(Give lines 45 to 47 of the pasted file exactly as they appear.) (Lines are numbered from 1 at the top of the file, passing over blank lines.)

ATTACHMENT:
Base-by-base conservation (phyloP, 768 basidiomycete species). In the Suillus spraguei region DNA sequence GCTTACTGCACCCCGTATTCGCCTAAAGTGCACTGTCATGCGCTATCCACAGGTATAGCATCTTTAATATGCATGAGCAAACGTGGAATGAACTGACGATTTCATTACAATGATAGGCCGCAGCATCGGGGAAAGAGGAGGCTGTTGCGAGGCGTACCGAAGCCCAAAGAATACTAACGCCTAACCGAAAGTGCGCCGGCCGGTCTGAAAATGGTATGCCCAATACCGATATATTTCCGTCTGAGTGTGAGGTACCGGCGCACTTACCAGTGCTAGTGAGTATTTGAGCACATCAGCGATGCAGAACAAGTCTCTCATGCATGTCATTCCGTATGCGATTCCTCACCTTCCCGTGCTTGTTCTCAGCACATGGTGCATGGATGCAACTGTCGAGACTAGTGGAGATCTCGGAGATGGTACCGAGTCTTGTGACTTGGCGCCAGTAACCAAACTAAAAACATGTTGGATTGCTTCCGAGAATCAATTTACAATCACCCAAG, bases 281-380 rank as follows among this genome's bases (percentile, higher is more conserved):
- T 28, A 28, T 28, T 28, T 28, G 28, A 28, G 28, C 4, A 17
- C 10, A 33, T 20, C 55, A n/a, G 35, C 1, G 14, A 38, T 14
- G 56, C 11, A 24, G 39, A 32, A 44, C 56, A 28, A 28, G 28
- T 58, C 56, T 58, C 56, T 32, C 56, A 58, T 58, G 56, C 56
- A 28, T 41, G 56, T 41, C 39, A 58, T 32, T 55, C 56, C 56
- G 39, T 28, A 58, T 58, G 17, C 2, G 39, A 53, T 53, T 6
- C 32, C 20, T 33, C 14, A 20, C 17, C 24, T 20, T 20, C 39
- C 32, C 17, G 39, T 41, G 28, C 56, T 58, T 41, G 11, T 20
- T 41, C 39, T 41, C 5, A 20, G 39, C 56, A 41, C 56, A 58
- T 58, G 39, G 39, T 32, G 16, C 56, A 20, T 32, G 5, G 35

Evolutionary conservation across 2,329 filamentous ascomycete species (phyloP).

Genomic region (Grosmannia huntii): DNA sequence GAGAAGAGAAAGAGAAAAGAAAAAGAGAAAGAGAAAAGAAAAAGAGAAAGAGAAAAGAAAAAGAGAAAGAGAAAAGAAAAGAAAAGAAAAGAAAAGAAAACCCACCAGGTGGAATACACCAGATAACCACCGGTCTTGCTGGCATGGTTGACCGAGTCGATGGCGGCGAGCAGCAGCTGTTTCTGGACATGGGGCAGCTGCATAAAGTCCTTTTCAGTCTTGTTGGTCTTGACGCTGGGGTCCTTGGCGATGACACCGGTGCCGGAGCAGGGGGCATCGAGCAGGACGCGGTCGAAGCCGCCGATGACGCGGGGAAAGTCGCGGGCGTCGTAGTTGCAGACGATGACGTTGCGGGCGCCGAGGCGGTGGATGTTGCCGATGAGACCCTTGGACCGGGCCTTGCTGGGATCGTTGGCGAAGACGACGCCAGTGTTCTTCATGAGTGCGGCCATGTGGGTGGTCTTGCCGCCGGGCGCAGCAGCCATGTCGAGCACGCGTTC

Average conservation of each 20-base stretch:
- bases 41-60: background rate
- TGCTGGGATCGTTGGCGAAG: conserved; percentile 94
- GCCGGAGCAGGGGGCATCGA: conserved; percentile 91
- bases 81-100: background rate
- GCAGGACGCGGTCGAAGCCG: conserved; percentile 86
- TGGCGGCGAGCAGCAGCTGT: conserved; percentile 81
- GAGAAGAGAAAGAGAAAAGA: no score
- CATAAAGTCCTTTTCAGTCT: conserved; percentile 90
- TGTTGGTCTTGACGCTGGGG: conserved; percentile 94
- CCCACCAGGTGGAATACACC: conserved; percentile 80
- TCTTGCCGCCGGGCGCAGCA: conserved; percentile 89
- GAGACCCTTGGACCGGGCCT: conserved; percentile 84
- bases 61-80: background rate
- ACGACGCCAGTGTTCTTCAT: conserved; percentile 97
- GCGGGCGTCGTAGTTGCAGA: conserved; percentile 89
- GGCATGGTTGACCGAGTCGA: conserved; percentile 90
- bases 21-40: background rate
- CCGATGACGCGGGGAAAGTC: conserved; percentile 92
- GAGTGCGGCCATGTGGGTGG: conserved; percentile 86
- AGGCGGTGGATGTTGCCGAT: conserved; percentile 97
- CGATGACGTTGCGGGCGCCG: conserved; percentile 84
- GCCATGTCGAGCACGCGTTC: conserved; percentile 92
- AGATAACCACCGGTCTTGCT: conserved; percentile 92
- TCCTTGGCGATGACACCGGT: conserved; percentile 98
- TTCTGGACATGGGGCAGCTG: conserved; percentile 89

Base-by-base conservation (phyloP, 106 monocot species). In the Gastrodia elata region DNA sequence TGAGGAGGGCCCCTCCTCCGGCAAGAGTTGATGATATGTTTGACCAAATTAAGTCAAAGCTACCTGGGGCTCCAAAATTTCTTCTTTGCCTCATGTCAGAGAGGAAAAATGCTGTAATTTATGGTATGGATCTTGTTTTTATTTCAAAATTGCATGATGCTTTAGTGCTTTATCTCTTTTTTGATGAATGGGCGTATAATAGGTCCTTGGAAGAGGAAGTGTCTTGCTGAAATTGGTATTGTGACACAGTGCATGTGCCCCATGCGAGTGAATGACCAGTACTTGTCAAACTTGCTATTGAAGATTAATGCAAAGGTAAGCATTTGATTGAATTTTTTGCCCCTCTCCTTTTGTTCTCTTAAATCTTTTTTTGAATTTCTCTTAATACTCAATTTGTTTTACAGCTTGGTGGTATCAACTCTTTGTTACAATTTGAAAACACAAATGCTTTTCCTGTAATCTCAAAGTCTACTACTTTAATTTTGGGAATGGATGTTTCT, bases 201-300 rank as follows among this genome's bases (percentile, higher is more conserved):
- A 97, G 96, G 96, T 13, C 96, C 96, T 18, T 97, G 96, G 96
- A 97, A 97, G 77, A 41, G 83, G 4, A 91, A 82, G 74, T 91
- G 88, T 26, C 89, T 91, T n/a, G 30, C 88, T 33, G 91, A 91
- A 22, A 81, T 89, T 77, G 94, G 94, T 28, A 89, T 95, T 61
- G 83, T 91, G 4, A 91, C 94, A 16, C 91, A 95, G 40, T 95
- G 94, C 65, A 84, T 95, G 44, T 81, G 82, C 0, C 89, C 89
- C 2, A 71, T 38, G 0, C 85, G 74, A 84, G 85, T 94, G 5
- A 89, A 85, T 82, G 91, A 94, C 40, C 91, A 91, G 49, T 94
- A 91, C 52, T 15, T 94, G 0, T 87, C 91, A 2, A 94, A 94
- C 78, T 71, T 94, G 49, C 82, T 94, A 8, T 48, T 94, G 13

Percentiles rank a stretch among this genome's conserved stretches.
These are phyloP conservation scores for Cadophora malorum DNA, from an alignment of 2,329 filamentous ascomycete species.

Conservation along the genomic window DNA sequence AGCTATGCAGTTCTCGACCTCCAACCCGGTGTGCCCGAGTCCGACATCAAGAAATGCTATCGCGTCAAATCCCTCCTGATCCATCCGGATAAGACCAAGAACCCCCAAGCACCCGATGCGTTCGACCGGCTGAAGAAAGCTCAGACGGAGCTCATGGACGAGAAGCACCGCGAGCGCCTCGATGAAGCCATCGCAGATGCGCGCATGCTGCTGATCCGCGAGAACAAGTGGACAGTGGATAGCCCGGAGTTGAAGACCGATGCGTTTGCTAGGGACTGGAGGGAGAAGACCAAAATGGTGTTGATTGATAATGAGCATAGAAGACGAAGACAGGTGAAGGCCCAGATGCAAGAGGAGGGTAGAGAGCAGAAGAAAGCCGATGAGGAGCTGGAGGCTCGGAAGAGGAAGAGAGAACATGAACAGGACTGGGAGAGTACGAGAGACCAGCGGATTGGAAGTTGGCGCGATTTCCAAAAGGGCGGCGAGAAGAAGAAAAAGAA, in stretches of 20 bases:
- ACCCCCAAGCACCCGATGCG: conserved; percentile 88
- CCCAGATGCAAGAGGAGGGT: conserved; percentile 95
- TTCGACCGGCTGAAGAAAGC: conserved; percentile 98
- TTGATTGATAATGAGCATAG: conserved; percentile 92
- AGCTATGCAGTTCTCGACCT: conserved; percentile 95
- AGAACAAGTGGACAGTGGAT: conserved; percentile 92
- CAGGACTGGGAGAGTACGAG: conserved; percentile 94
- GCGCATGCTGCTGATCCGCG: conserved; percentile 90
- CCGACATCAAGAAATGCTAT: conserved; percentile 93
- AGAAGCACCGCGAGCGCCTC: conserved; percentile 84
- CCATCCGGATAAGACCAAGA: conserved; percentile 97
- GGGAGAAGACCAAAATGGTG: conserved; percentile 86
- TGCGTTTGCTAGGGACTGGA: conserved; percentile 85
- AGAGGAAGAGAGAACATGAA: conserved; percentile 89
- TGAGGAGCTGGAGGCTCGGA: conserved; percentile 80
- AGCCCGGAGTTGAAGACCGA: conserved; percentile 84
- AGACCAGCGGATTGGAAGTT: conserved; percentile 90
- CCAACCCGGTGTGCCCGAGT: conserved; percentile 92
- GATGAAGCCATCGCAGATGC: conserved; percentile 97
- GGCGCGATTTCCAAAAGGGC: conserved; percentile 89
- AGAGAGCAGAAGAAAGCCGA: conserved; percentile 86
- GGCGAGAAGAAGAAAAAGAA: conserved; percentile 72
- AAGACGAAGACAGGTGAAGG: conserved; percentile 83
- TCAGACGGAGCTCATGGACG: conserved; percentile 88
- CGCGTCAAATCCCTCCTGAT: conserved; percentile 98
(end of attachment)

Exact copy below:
- G 83, T 91, G 4, A 91, C 94, A 16, C 91, A 95, G 40, T 95
- G 94, C 65, A 84, T 95, G 44, T 81, G 82, C 0, C 89, C 89
- C 2, A 71, T 38, G 0, C 85, G 74, A 84, G 85, T 94, G 5